5 Women Scientists Who Influenced the Theory of Evolution

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5 Women Scientists Who Influenced the Theory of Evolution

Scientist Jane Goodall studies the behavior of a chimpanzee during her research February 15, 1987 in Tanzania
Jane Goodall. Getty Images

The many brilliant women have contributed their expertise and knowledge to further our understanding of various science topics often do not get as much recognition as their male counterparts. Many women have made discoveries that reinforce the Theory of Evolution through the fields of biology, anthropology, molecular biology, evolutionary psychology, and many other disciplines. Here are a few of the most prominent women evolutionary scientists and their contributions to the Modern Synthesis of the Theory of Evolution.

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Rosalind Franklin

Rosalind Franklin. JW Schmidt

(Born July 25, 1920 - Died April 16, 1958)

Rosalind Franklin was born in London in 1920. Franklin’s main contribution to evolution came in the form of helping discover the structure of DNA. Working mainly with x-ray crystallography, Rosalind Franklin was able to determine that a molecule of DNA was double stranded with the nitrogen bases in the middle with a sugar backbone on the outsides. Her pictures also proved the structure was a sort of twisted ladder shape called a double helix. She was preparing a paper explaining this structure when her work was shown to James Watson and Francis Crick, allegedly without her permission. While her paper was published at the same time as Watson and Crick’s paper, she only gets a mention in the history of DNA. At the age of 37, Rosalind Franklin died of ovarian cancer so she was not awarded a Nobel Prize for her work like Watson and Crick.

Without Franklin's contribution, Watson and Crick would not have been able to come up with their paper about the structure of DNA as soon as they did. Knowing the structure of DNA and more about how it works has aided evolution scientists in countless ways. Rosalind Franklin's contribution helped lay the groundwork for other scientists to discover how DNA and evolution are linked.

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Mary Leakey

Mary Leakey Holding a Mold from a 3.6 Million Year Old Footprint
Mary Leakey Holding a Mold from a 3.6 Million Year Old Footprint. Bettman/Contributor/Getty Images

(Born February 6, 1913 – Died December 9, 1996)

Mary Leakey was born in London and, after being kicked out of school at a convent, went on to study anthropology and paleontology at University College London. She went on many digs during summer breaks and eventually met her husband Louis Leakey after working together on a book project. Together, they discovered one of the first nearly complete human ancestor skulls in Africa. The ape-like ancestor belonged to the Australopithecus genus and had used tools. This fossil, and many others Leakey discovered in her solo work, work with her husband, and then later work with her son Richard Leakey, has helped fill in the fossil record with more information about human evolution.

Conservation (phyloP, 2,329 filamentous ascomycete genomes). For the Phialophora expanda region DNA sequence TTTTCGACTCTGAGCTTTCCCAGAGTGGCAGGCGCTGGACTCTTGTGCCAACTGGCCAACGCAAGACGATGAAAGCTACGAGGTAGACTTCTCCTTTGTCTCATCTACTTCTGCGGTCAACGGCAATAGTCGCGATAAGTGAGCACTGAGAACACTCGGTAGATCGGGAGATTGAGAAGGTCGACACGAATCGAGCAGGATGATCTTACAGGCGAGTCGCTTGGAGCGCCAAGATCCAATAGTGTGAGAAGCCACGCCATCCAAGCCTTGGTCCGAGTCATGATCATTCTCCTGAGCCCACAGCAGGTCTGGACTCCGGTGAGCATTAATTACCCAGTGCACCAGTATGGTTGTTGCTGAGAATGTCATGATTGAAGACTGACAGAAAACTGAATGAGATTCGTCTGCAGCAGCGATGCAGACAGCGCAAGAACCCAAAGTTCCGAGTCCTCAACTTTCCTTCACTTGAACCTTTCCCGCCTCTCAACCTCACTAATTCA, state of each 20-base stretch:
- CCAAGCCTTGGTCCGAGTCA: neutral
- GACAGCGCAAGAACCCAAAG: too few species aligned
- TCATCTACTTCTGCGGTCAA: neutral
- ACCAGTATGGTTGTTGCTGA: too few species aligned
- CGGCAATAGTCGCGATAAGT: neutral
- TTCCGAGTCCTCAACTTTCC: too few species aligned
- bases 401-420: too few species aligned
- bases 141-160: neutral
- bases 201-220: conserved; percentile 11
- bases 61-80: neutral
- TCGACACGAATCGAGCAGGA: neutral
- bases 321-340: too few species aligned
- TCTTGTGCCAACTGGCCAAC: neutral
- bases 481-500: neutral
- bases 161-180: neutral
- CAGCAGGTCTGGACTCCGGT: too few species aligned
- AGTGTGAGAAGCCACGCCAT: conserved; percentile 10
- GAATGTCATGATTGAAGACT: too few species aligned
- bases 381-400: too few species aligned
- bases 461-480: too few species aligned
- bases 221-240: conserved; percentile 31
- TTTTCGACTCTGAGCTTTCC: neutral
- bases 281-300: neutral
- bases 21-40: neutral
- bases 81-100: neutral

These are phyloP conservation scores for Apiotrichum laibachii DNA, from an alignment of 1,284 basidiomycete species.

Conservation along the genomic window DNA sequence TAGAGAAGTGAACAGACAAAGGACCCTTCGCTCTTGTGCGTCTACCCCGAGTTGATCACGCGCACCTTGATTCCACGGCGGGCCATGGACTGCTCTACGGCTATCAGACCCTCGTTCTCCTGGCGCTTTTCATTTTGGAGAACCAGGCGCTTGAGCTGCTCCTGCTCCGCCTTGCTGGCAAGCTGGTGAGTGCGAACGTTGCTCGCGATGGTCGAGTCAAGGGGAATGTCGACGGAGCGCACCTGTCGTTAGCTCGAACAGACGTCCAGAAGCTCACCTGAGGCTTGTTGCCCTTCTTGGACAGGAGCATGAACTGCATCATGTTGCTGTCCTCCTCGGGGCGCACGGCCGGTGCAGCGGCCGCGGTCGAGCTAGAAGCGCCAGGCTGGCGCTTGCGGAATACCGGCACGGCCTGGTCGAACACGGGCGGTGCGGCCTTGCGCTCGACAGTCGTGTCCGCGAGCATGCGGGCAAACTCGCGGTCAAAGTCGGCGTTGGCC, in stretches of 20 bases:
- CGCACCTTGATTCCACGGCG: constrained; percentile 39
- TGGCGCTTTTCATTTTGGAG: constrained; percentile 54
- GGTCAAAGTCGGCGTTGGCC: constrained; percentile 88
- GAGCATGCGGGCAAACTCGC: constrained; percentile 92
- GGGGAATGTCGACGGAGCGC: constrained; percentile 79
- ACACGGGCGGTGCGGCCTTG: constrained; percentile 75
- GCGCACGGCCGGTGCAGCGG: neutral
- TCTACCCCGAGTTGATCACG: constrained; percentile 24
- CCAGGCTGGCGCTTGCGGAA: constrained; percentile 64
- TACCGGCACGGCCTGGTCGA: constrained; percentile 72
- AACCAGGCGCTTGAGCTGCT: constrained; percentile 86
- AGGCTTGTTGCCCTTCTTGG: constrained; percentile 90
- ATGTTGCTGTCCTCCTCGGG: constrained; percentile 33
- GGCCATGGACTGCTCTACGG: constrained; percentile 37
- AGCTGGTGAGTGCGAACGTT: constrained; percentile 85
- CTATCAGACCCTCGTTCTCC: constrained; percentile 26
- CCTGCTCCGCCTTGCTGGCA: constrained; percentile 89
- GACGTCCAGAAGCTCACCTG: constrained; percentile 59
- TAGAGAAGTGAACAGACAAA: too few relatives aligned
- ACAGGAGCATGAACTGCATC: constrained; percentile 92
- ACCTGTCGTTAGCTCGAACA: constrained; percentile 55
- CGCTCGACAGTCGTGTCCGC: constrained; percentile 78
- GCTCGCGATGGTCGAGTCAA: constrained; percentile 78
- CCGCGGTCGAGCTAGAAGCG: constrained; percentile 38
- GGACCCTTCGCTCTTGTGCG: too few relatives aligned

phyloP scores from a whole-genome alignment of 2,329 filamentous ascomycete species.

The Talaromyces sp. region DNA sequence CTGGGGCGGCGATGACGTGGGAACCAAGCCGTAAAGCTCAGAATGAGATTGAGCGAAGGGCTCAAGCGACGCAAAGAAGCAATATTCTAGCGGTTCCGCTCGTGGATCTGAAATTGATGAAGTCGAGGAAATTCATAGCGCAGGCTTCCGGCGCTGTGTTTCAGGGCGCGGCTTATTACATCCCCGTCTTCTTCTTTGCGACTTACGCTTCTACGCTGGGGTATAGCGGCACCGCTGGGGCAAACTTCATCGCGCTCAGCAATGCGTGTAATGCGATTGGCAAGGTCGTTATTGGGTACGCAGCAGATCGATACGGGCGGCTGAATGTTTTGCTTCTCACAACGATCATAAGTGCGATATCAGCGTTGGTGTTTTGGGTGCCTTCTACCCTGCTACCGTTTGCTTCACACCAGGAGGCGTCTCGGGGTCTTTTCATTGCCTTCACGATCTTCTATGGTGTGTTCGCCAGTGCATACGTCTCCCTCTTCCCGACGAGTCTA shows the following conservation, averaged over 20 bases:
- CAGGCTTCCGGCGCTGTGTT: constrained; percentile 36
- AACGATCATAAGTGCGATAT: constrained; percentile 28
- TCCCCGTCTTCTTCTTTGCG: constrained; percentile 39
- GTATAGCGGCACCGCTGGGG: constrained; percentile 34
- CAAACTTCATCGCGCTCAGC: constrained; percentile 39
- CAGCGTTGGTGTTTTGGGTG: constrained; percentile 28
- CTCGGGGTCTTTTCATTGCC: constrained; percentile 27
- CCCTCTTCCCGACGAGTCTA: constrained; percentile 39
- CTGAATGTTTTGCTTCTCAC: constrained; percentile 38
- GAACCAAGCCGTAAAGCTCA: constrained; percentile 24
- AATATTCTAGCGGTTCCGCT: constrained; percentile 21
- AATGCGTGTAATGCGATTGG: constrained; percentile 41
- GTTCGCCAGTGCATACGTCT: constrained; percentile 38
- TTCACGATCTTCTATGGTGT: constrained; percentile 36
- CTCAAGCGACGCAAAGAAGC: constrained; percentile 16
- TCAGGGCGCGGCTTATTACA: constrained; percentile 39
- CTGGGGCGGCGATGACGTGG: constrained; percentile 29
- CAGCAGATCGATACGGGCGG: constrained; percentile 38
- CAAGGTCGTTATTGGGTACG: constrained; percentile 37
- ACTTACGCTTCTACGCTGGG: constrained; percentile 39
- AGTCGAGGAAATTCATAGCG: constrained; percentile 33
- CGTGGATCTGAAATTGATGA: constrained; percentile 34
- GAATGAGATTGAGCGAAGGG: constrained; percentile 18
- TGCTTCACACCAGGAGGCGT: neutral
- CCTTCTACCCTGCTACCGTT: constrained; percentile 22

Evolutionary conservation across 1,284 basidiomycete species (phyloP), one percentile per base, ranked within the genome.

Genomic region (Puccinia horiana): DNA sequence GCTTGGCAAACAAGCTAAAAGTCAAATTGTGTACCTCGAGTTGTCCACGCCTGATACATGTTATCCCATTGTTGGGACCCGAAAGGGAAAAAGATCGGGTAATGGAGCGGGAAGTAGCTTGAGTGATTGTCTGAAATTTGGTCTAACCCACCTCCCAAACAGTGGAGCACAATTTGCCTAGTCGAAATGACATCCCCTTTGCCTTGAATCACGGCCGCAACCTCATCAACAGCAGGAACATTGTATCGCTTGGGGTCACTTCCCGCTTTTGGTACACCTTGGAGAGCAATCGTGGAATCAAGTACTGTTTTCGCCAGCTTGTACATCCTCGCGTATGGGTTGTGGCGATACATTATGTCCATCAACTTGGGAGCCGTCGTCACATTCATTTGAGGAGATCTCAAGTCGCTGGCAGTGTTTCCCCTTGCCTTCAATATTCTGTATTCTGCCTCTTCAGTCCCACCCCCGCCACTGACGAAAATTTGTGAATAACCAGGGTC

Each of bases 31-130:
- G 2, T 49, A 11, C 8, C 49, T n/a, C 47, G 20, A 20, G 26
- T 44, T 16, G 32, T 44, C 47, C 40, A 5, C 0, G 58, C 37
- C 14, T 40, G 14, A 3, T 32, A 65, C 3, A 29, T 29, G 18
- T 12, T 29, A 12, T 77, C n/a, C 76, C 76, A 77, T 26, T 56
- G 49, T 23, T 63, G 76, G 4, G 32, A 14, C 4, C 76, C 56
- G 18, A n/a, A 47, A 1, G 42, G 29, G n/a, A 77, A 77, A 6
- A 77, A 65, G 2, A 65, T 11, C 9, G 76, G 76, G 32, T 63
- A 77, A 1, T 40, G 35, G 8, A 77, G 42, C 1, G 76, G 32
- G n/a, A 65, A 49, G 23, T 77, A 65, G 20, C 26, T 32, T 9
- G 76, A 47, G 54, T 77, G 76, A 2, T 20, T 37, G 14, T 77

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Jane Goodall

Jane Goodall. Eric Hersman

(Born April 3, 1934)

Jane Goodall was born in London and is best known for her work with chimpanzees. Studying the familial interactions and behaviors of chimpanzees, Goodall collaborated with Louis and Mary Leakey while studying in Africa. Her work with the primates, along with the fossils the Leakeys discovered, helped piece together how early hominids may have lived. With no formal training, Goodall started out as a secretary for the Leakeys. In return, they paid for her education at Cambridge University and invited her to help research chimpanzees and collaborate with them on their early human work.

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Mary Anning

Portrait of Mary Anning in 1842. Geological Society/NHMPL

(Born May 21, 1799 – Died March 9, 1847)

Mary Anning, who lived in England, thought of herself as a simple “fossil collector”. However, her discoveries became much more than that. When only 12 years old, Anning helped her father dig up an ichthyosaur skull. The family lived in the Lyme Regis region that had a landscape that was ideal for fossil creation. Throughout her life, Mary Anning discovered many fossils of all types that helped paint a picture of life in the past. Even though she lived and worked before Charles Darwin first published his Theory of Evolution, her discoveries helped lend important evidence to the idea of change in species over time.

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Barbara McClintock

Barbara McClintock, Nobel Prize-winning geneticist, is shown surrounded by people, holding her coat open.
Barbara McClintock, Nobel Prize-winning geneticist. Bettman/Contributor/Getty Images

(Born June 16, 1902 – Died September 2, 1992)

Barbara McClintock was born in Hartford, Connecticut and went to school in Brooklyn, New York. After high school, Barabara attended Cornell University and studied agriculture. It was there she found a love of genetics and began her long career and research on parts of chromosomes. Some of her biggest contributions to science was discovering what the telomere and centromere of the chromosome were for. McClintock also was the first to describe transposition of chromosomes and how they control which genes are expressed or turned off. This was a large piece of the evolutionary puzzle and explains how some adaptations may occur when changes in the environment turn the traits on or off. She went on to win a Nobel Prize for her work.